Museums reviewed by parents: The Great North Museum: Hancock
Gaze up in awe at a lion, polar bear, elephant, tiger and plenty more in between from the polar, tropical and desert regions of the world. Visitors young and old can’t fail to be impressed by the life-sized animal exhibits in the Great North Museum: Hancock. Moving around the museum allows you to delve into ancient history, the local environment and a T-Rex skeleton as well as a collection of fossils.
Best for Nursery and Reception kids
The Mouse House is perfect for pre-schoolers and is aimed at children under five. There are dressing up costumes, sensory games, storybooks and a fun tunnel system to crawl through.
Best for KS1 kids
The interactive screens on the museum’s first floor are magnets for little hands. Whether it’s to classify UK wildlife or find out more about exotic creatures and their habitats, the touch screen encourages instant learning and is ideal for short attention spans.
Best for KS2 kids
The museum regularly puts together themed exhibits such as Dippy the diplodocus. These are often free exhibits available daily, but the museum recommends you book in advance. As well as viewing things like huge skeletons, children can learn more about history and take part in crafts.
The museum’s planetarium shows include short 10-minute documentaries about subjects such as the sun and how cells make up our bodies. Longer length shows are 25 minutes and feature topics such as the Big Bang and whether alien life exists.
Half-term and holiday events for families
The museum hosts a range of exhibits and events for younger children, sometimes involving animals and creepy crawlies! They also have fun themed days throughout the year that are well worth checking out. For more information visit the What's On section online.
Food and drink options
During the school holidays the museum opens up a dedicated packed lunch area or, if the weather is warm enough, visitors can picnic on the lawn outside the museum’s entrance. Inside the Great North Museum there are two café options: a smaller coffee shop on the ground floor and The Hancock Café on the first floor that has a restaurant menu. Visitors can pick from a hot food menu including kids’ menu options or select items to make up a packed lunch.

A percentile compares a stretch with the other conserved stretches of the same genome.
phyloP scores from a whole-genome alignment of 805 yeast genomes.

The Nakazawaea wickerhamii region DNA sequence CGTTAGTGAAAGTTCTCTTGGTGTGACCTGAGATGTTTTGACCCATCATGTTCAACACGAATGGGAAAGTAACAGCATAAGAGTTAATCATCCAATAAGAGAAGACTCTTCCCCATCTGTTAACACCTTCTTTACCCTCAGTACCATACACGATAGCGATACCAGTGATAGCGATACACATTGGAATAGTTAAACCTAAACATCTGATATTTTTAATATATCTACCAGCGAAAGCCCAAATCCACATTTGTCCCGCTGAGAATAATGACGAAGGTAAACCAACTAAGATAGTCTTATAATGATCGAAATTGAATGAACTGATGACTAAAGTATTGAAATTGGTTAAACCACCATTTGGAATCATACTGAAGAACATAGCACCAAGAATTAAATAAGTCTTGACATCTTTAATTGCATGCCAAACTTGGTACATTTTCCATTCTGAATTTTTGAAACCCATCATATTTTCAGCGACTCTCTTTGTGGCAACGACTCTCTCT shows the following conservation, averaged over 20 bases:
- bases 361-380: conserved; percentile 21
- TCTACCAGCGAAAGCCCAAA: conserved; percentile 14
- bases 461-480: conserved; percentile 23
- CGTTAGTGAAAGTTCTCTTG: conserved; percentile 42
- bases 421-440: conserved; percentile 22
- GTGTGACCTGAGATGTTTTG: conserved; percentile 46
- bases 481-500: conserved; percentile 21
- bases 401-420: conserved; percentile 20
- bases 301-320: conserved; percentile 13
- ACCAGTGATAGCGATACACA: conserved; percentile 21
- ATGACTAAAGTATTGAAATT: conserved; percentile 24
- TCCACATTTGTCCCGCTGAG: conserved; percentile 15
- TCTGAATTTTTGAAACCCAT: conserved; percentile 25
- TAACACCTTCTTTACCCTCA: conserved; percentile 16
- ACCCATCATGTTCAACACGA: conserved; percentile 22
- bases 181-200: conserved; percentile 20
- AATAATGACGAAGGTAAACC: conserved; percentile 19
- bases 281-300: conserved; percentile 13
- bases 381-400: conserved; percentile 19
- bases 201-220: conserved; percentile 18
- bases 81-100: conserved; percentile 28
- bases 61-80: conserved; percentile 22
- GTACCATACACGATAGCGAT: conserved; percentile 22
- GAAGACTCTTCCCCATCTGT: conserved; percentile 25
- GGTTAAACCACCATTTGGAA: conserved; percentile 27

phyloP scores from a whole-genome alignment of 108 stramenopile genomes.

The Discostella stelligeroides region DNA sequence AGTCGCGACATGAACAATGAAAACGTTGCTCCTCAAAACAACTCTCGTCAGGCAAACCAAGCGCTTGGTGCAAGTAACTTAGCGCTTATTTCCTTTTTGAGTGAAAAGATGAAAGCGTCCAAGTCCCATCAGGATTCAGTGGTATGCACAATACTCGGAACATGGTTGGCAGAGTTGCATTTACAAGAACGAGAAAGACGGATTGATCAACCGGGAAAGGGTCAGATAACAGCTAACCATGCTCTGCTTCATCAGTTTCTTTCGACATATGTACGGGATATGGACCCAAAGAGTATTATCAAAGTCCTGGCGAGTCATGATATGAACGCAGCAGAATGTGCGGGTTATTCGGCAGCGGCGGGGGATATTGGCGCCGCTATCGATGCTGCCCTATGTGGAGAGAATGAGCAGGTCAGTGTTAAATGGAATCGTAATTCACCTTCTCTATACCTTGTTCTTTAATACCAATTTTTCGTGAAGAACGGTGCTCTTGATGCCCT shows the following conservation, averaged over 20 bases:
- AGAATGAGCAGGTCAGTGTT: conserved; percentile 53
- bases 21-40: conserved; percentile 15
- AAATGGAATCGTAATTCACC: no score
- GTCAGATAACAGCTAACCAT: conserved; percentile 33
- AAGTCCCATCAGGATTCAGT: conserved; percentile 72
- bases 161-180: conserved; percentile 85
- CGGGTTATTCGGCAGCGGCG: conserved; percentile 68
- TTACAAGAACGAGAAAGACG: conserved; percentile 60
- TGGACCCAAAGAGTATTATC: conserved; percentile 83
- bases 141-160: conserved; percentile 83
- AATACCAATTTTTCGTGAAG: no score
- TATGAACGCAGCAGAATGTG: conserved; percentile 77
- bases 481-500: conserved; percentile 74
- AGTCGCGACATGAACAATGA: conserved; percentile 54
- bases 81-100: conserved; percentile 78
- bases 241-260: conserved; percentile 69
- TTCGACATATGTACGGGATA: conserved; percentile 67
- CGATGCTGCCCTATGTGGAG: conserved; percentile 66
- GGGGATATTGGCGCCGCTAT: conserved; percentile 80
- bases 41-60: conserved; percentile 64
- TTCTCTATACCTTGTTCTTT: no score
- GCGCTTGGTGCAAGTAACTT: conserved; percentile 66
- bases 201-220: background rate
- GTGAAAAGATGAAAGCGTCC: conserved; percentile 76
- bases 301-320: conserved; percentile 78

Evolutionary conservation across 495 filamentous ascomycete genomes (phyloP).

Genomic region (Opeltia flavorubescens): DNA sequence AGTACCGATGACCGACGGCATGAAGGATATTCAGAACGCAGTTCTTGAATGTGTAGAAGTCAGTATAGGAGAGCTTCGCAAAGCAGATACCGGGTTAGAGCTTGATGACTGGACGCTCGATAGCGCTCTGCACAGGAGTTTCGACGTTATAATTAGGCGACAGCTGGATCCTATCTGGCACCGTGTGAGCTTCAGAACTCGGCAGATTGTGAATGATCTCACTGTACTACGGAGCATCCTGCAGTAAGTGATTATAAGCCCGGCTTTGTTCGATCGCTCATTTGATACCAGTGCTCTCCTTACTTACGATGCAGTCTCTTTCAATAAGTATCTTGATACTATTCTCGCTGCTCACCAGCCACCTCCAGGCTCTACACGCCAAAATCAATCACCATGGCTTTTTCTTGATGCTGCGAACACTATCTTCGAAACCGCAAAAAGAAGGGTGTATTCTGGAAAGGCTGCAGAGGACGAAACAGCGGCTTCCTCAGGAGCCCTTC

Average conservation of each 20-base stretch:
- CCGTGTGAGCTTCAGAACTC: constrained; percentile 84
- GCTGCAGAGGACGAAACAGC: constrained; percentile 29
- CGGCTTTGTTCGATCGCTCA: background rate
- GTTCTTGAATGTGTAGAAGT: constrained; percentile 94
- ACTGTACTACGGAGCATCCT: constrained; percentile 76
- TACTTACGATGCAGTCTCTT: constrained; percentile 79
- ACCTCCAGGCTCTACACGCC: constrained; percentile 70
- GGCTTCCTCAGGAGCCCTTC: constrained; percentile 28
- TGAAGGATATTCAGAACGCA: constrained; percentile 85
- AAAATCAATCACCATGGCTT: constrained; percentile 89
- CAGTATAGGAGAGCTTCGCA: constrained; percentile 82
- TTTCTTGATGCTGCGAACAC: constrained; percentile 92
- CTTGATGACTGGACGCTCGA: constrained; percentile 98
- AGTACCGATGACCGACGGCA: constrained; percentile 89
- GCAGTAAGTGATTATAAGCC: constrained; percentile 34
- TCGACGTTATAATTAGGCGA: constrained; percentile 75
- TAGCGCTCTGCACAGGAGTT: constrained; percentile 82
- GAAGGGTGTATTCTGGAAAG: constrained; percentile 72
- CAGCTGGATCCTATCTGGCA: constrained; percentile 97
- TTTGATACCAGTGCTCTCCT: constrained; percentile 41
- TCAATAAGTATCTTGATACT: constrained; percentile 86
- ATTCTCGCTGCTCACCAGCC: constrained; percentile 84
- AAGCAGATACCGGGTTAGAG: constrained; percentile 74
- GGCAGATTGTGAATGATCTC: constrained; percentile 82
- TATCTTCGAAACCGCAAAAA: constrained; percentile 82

Getting there, prices and opening hours
Located in Newcastle’s city centre, the museum has no parking spaces, although there is a bike rack with space for approximately ten bikes, but there are public car parks nearby. The museum is easy to reach by public transport, very close to both the Haymarket bus and metro stations.
The Great North Museum is free to visit although organisers suggest a £5 donation.
Great North Museum: Hancock
Newcastle upon Tyne
Open 10am-5pm Monday to Friday, 10am-4pm on Saturday and 11am-4pm on Sunday. Closed on Christmas Day, Boxing Day and New Year’s Day.
Pocket-money shop purchases
No visit to the Great North Museum is complete without a browse of the many dinosaur-related goodies. My son was drawn to the dinosaur novelty watches that were £3.99 each but other popular pocket money souvenirs included hatching dinosaur eggs (£5.99) and pull-on costume dinosaur heads (£4.99).
Online treasures if you're too far to visit
The Great North Museum website offers plenty of learning resources and activities to download, including gallery explorer kits, code-cracking worksheets and maths challenges. Download and print some visit-enhancing sheets to fill in during your visit!
Links to the National Curriculum
History is an important part of the primary curriculum and pupils from KS1 onwards are expected to develop an unawareness of the past, using common words and phrases relating to the passing of time.
- Maths: counting and shapes (Reception, Nursery)
- Egyptians (KS2)
- Ancient Greece (KS2)
- The environment (KS1 and KS2)
- Space (KS1 and KS2)
- Exploring religion (KS1 and KS2)
- Fossils (KS2)
- Dinosaurs and prehistoric age (KS2)
- The natural world (KS1 and KS2)
Photography: © The Great North Museum
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